Statement of the Attorney General’s Office
Jon Neely and Kimberly Holtmyer plead guilty to child endangerment.
Jon Neely and his wife, Kimberly Holtmyer, each pled guilty today to three counts of aggravated misdemeanor child endangerment. The pleas were entered in Madison County District Court in Winterset. Sentencing was set for October 16.
The State will recommend a sentence of four years in prison for each defendant.
Trial had been set for Monday, August 14. The Attorney General’s Office is serving in the role of prosecutor at the request of the Madison County Attorney.
Background and details:
Neely and Holtmyer had been charged with four counts of aggravated misdemeanor child endangerment, and third degree kidnaping, a Class C felony, based on allegations that the couple had locked Neely’s then-10-year-old child (Holtmyer’s step-child) in a bedroom with no light, no furniture, and no food.
The State prosecutor agreed to a plea to reduced charges when the child victim traveled to the U.S. from Germany, but was unable to testify. The child, now age 11, was unable to complete a pre-trial deposition, which meant that the child was unable to testify at trial, and that prior video-tape evidence with the child was not admissible.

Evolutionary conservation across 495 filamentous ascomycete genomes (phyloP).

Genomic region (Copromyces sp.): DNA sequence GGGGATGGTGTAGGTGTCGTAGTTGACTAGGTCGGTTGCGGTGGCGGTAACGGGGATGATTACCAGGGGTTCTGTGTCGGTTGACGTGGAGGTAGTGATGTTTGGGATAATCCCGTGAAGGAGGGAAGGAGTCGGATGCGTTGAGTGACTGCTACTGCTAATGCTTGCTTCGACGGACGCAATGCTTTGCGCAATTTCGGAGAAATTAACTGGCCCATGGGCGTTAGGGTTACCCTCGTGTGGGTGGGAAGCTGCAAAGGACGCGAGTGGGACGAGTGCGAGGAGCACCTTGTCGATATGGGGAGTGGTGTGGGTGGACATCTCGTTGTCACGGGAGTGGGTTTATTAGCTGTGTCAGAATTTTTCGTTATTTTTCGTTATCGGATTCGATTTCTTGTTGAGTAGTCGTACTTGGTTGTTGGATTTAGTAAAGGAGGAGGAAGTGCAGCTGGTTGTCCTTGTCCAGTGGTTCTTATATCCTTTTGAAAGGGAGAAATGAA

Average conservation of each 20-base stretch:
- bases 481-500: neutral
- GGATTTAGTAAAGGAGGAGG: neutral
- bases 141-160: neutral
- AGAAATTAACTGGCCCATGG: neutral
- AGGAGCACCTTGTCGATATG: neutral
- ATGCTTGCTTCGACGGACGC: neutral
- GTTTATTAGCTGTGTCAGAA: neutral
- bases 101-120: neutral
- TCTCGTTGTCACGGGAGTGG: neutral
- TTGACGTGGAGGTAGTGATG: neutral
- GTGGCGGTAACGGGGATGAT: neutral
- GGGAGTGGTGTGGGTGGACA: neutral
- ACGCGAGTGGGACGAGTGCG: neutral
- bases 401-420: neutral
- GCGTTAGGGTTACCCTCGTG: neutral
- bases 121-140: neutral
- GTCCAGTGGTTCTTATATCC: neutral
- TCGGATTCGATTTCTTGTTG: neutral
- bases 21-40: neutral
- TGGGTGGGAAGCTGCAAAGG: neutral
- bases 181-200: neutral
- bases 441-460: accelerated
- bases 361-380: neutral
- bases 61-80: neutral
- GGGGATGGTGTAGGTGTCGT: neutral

The Attorney General’s Office was not able to sustain the kidnaping prosecution without the child’s testimony and related evidence. The Attorney General’s Office is disappointed that it could not proceed with trial on the original charges, but the welfare of the child victim was the paramount factor in resolving this case.
The ability of a child to give testimony and to withstand cross-examination is often the key factor in determining whether crimes against children can be prosecuted successfully. Often, children are able to handle this responsibility with the support of family and victim service professionals. Sometimes they are not. In all cases, the welfare of the child must be a primary consideration.
Neely and Holtmyer were arrested February 18, 2005. A search warrant unsealed after the arrest indicated that police found the child alone and locked in a room. The room had just one window, covered with aluminum foil to keep out the light, and almost all furniture and clothing had been removed from the room, according to police. The return on the search warrant indicated the child weighed just 59 pounds.
The child’s mother, Melanie Neely, lives in Germany. The child lived in foster care in Iowa until the child’s mother regained custody and the child was reunited with Melanie in Germany in July 2005.Attorney General Home | News Release Home